Chicago, Chicago, that toddlin’ town… The city of Chicago has some really unique architectural history. The Cultural Center located near the Loop and Millennium Park. when it was completed in 1897 it served as the city’s central library.
The center of the Grand Army of The Republic Memorial hall is a massive Tiffany dome. This massive installation is the world’s largest Tiffany dome and went through a major restoration in 2007.
Chicago’s Harold Washington Library replaced the Central Library (now the Cultural Center) in 1987. The roof is adorned with 7 Acroteria or archiectural ornaments. On the corners and center can be found large sculptures of Owls, the symbol of the goddess of knowledge, Minerva. This Great Horned Owl sits over the center of the State Street entrance on Printer’s Row.
Another bird hanging around the loop is the majestic peacock. The Jeweler’s CD Peacock store at State St. and Monroe. The House of Peacock was the first retail jewelry store in Chicago and catered to such big names as Mary Todd Lincoln, Marshall Fields and Mick Jagger.
One of the coolest facades in Chicago has to be the Carson, Pirie, Scott and Company Building. Built after the great Chicago fire, the Sullivan Center as it is known today, was built as a major retail center. Today, the building hosts a Target on the bottom floors, but the ornamentation is still intact. The ornate floral details are bronze cast iron and were meant to appeal to the female clientele.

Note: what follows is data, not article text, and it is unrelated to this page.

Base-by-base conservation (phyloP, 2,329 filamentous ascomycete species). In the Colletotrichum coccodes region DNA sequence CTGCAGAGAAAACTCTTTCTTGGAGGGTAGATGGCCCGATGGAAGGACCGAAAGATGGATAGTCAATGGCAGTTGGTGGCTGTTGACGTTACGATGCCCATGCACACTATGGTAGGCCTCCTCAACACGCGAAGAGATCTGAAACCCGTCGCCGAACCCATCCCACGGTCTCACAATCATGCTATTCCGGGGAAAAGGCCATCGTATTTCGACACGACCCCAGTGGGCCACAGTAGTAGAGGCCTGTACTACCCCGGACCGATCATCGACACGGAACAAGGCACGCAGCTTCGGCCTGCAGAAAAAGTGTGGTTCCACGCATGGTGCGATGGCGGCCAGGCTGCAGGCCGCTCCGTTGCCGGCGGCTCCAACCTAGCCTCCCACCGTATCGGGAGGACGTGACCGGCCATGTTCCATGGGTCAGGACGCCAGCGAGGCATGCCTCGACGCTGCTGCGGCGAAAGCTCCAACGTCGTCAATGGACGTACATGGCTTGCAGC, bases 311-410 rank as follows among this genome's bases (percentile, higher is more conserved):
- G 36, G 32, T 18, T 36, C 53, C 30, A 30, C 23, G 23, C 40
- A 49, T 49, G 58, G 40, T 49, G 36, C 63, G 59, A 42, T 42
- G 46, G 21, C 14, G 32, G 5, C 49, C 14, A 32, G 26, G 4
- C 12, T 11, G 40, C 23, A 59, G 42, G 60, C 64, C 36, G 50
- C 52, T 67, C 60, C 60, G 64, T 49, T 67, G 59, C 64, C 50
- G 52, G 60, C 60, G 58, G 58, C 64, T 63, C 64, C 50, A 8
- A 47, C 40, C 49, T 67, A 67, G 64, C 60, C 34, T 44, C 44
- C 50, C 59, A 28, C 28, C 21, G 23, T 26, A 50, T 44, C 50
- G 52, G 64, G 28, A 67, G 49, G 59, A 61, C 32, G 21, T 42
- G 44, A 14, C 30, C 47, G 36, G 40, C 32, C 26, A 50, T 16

Metropolitan Capital Bank on the Magnificent Mile features details from the Prairie School of the Arts and Crafts movement, Frank Lloyd Wright once had a studio at Chicago’s Tree Studios artist’s enclave.
At one time, the Jeweler’s Building at 35 Whacker Drive was considered the tallest building in the US outside of New York City. Movie fans may recognize the building from Batman Begins and Transformers: Dark of the Moon.
The Chicago Water Tower was one of the few buildings to survive the great fire. It’s tower was built to house a massive pump that would pump water directly form Lake Michigan. Built from Joliet limestone, it stands 154′ tall, Oscar Wilde said it looked like “a castellated monstrosity with pepper boxes stuck all over it.
The Chicago Tribune Building completed in 1925 is adorned with gargoyles and grotesques designed by American sculptor Rene Paul Chambellan.